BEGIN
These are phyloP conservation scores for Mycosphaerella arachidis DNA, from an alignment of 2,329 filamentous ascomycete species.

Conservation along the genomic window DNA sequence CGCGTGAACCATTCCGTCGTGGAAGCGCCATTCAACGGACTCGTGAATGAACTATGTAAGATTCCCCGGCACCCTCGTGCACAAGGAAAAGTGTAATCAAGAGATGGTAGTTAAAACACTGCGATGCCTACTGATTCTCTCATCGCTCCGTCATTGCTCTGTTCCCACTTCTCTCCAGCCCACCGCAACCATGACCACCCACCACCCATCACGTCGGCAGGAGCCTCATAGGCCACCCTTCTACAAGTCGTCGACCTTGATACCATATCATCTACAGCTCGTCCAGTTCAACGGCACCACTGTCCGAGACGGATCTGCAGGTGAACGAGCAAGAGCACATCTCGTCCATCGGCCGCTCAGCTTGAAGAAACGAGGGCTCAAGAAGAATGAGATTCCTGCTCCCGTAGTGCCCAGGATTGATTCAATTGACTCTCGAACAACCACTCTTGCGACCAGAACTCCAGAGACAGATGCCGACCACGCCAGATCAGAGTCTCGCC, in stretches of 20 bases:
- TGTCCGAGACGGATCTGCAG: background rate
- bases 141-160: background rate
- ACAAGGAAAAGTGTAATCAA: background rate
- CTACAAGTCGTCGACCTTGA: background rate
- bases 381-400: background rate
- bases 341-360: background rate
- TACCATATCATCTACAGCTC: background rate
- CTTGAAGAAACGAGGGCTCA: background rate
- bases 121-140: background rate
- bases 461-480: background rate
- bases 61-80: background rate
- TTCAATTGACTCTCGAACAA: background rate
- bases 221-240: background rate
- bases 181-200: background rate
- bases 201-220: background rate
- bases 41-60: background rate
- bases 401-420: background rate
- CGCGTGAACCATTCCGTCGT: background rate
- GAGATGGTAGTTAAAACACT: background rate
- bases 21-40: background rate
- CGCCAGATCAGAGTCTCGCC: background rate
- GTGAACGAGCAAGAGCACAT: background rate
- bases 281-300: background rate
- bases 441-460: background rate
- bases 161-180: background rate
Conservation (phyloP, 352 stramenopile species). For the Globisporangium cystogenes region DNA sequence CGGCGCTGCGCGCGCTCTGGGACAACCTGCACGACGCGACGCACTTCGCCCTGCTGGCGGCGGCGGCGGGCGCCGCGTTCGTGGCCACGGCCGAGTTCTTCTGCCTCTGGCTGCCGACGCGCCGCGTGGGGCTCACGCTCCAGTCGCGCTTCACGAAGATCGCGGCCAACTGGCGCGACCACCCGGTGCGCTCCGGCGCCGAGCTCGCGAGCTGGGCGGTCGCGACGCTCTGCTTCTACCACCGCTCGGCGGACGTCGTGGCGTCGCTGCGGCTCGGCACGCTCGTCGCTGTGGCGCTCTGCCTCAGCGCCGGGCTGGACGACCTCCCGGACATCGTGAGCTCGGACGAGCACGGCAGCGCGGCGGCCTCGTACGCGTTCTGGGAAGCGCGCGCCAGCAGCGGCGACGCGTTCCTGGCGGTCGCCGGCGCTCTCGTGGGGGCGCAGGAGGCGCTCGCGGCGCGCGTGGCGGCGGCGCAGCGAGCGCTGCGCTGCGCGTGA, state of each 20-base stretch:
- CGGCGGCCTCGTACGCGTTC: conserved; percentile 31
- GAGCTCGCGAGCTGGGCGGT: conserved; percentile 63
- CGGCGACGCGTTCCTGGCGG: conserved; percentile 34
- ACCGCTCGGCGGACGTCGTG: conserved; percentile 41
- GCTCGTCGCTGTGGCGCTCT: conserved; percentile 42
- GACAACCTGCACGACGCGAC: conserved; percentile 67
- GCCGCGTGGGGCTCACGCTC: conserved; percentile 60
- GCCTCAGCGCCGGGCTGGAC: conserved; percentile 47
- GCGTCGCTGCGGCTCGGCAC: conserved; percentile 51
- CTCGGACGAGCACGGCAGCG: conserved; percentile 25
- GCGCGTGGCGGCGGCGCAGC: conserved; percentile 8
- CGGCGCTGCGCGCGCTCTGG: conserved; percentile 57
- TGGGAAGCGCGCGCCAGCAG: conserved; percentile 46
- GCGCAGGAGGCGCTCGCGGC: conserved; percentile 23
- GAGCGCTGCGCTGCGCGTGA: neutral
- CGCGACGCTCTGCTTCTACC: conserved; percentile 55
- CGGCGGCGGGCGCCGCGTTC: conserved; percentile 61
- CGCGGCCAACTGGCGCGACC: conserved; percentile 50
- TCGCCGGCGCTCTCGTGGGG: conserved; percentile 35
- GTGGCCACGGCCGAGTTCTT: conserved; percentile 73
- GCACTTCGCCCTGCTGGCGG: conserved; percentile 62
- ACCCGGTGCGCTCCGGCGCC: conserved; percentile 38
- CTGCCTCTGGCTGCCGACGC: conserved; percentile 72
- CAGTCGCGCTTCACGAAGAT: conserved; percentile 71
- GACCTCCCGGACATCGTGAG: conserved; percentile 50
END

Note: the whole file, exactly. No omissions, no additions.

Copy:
These are phyloP conservation scores for Mycosphaerella arachidis DNA, from an alignment of 2,329 filamentous ascomycete species.

Conservation along the genomic window DNA sequence CGCGTGAACCATTCCGTCGTGGAAGCGCCATTCAACGGACTCGTGAATGAACTATGTAAGATTCCCCGGCACCCTCGTGCACAAGGAAAAGTGTAATCAAGAGATGGTAGTTAAAACACTGCGATGCCTACTGATTCTCTCATCGCTCCGTCATTGCTCTGTTCCCACTTCTCTCCAGCCCACCGCAACCATGACCACCCACCACCCATCACGTCGGCAGGAGCCTCATAGGCCACCCTTCTACAAGTCGTCGACCTTGATACCATATCATCTACAGCTCGTCCAGTTCAACGGCACCACTGTCCGAGACGGATCTGCAGGTGAACGAGCAAGAGCACATCTCGTCCATCGGCCGCTCAGCTTGAAGAAACGAGGGCTCAAGAAGAATGAGATTCCTGCTCCCGTAGTGCCCAGGATTGATTCAATTGACTCTCGAACAACCACTCTTGCGACCAGAACTCCAGAGACAGATGCCGACCACGCCAGATCAGAGTCTCGCC, in stretches of 20 bases:
- TGTCCGAGACGGATCTGCAG: background rate
- bases 141-160: background rate
- ACAAGGAAAAGTGTAATCAA: background rate
- CTACAAGTCGTCGACCTTGA: background rate
- bases 381-400: background rate
- bases 341-360: background rate
- TACCATATCATCTACAGCTC: background rate
- CTTGAAGAAACGAGGGCTCA: background rate
- bases 121-140: background rate
- bases 461-480: background rate
- bases 61-80: background rate
- TTCAATTGACTCTCGAACAA: background rate
- bases 221-240: background rate
- bases 181-200: background rate
- bases 201-220: background rate
- bases 41-60: background rate
- bases 401-420: background rate
- CGCGTGAACCATTCCGTCGT: background rate
- GAGATGGTAGTTAAAACACT: background rate
- bases 21-40: background rate
- CGCCAGATCAGAGTCTCGCC: background rate
- GTGAACGAGCAAGAGCACAT: background rate
- bases 281-300: background rate
- bases 441-460: background rate
- bases 161-180: background rate
Conservation (phyloP, 352 stramenopile species). For the Globisporangium cystogenes region DNA sequence CGGCGCTGCGCGCGCTCTGGGACAACCTGCACGACGCGACGCACTTCGCCCTGCTGGCGGCGGCGGCGGGCGCCGCGTTCGTGGCCACGGCCGAGTTCTTCTGCCTCTGGCTGCCGACGCGCCGCGTGGGGCTCACGCTCCAGTCGCGCTTCACGAAGATCGCGGCCAACTGGCGCGACCACCCGGTGCGCTCCGGCGCCGAGCTCGCGAGCTGGGCGGTCGCGACGCTCTGCTTCTACCACCGCTCGGCGGACGTCGTGGCGTCGCTGCGGCTCGGCACGCTCGTCGCTGTGGCGCTCTGCCTCAGCGCCGGGCTGGACGACCTCCCGGACATCGTGAGCTCGGACGAGCACGGCAGCGCGGCGGCCTCGTACGCGTTCTGGGAAGCGCGCGCCAGCAGCGGCGACGCGTTCCTGGCGGTCGCCGGCGCTCTCGTGGGGGCGCAGGAGGCGCTCGCGGCGCGCGTGGCGGCGGCGCAGCGAGCGCTGCGCTGCGCGTGA, state of each 20-base stretch:
- CGGCGGCCTCGTACGCGTTC: conserved; percentile 31
- GAGCTCGCGAGCTGGGCGGT: conserved; percentile 63
- CGGCGACGCGTTCCTGGCGG: conserved; percentile 34
- ACCGCTCGGCGGACGTCGTG: conserved; percentile 41
- GCTCGTCGCTGTGGCGCTCT: conserved; percentile 42
- GACAACCTGCACGACGCGAC: conserved; percentile 67
- GCCGCGTGGGGCTCACGCTC: conserved; percentile 60
- GCCTCAGCGCCGGGCTGGAC: conserved; percentile 47
- GCGTCGCTGCGGCTCGGCAC: conserved; percentile 51
- CTCGGACGAGCACGGCAGCG: conserved; percentile 25
- GCGCGTGGCGGCGGCGCAGC: conserved; percentile 8
- CGGCGCTGCGCGCGCTCTGG: conserved; percentile 57
- TGGGAAGCGCGCGCCAGCAG: conserved; percentile 46
- GCGCAGGAGGCGCTCGCGGC: conserved; percentile 23
- GAGCGCTGCGCTGCGCGTGA: neutral
- CGCGACGCTCTGCTTCTACC: conserved; percentile 55
- CGGCGGCGGGCGCCGCGTTC: conserved; percentile 61
- CGCGGCCAACTGGCGCGACC: conserved; percentile 50
- TCGCCGGCGCTCTCGTGGGG: conserved; percentile 35
- GTGGCCACGGCCGAGTTCTT: conserved; percentile 73
- GCACTTCGCCCTGCTGGCGG: conserved; percentile 62
- ACCCGGTGCGCTCCGGCGCC: conserved; percentile 38
- CTGCCTCTGGCTGCCGACGC: conserved; percentile 72
- CAGTCGCGCTTCACGAAGAT: conserved; percentile 71
- GACCTCCCGGACATCGTGAG: conserved; percentile 50